For the flight back, I wasn’t precisely sure which route I would take. My focus had been the Pre-Pyrenees as the air was clear and the region quite interesting. At minimum, I planned on overflying some of the rough terrain just west of Pico Aneto, the highest point in the Pyrenees, and also where I had previously been. The sections even further west than that looked a bit scary from the maps, and I hadn’t made my mind up. Recall that the Western Pyrenees get slammed with significantly more snow than Central and Eastern parts, and therefore have glaciers and more rugged terrain.
After consulting with local glider pilots at Santa Cilia, I determined it would be a good day to head north right into the heart of the rugged terrain, then head east long some of the crazy stuff. As they noted “this is about as perfect as it gets for weather.” Fair enough. With some trepidation, I climbed north toward high terrain, wondering what I was getting myself into.
The closer I got to the big, bad mountains, the more nervous I got, as I looked at thick pine forests with few emergency landing locations, set against spires of rock covered in snow with indications of avalanches. Then once I got over said harsh avalanching terrain, I hit my Zen-style calmness where I am in a transcendental state of spiritual bliss, and continued over some of the harshest terrain I have yet seen in the Pyrenees, not rendering a shred of care if I had to land in 10 feet of snow in an emergency.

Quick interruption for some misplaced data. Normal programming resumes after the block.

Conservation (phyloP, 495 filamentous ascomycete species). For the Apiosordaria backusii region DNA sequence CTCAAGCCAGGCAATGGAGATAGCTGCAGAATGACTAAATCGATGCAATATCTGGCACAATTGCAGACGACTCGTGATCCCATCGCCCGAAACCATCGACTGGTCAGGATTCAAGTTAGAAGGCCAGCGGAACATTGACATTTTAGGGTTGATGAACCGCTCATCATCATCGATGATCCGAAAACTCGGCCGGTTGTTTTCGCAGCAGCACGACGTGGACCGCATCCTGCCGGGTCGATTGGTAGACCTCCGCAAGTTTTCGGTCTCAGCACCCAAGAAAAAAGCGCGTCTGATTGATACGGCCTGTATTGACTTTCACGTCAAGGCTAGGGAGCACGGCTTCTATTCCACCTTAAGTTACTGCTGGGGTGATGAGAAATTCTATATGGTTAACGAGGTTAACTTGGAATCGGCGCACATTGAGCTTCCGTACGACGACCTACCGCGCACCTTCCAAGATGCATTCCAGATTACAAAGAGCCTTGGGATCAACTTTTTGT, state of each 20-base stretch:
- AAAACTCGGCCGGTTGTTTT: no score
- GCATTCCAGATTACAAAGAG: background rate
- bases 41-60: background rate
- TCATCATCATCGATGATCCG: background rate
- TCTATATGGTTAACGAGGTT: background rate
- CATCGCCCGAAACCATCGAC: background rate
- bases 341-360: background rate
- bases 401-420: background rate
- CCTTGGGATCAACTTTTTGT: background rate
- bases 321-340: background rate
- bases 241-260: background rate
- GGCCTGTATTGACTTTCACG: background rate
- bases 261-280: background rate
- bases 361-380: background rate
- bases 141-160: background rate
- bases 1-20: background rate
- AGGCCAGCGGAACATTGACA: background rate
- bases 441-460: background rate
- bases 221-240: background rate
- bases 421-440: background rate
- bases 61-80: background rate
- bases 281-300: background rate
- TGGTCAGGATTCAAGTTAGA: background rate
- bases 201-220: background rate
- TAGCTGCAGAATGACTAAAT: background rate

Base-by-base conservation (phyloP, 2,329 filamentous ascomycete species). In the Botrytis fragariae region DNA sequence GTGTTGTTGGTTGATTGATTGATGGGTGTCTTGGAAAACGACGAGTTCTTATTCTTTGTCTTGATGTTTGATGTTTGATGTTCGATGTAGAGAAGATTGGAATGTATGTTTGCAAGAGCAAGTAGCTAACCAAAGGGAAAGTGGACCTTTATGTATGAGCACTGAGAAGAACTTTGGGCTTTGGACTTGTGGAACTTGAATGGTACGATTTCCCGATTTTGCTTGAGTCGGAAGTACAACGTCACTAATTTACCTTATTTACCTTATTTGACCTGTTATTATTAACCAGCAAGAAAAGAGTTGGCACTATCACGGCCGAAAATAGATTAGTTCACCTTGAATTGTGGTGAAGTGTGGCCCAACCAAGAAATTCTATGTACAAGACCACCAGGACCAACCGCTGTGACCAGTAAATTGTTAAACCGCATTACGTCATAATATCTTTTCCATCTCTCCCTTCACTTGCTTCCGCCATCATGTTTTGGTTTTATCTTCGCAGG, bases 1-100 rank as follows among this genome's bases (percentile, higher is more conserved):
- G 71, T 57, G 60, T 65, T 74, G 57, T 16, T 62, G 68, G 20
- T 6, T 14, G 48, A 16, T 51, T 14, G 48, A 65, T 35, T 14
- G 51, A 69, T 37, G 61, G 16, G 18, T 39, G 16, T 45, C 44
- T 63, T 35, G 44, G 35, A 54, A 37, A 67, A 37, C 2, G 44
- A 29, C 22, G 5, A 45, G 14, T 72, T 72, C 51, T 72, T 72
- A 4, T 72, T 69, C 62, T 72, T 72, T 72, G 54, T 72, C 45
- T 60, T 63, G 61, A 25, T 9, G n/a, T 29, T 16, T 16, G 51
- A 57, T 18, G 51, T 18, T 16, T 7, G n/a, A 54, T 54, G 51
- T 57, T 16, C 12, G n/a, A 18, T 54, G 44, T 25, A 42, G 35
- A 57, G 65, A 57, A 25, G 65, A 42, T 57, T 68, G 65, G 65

Every moment of it was wonderful, until the last quarter of the flight, where I was freezing cold, tired, and worn out after having taken almost 5,000 photographs. After landing, I couldn’t seem to function speaking Spanish, and went home with a brain that turned to mush. The last time such a thing occurred was in high altitude, wickedly cold Colorado, doing something similar in the Cub.
Some people do sweat lodges; I do the opposite.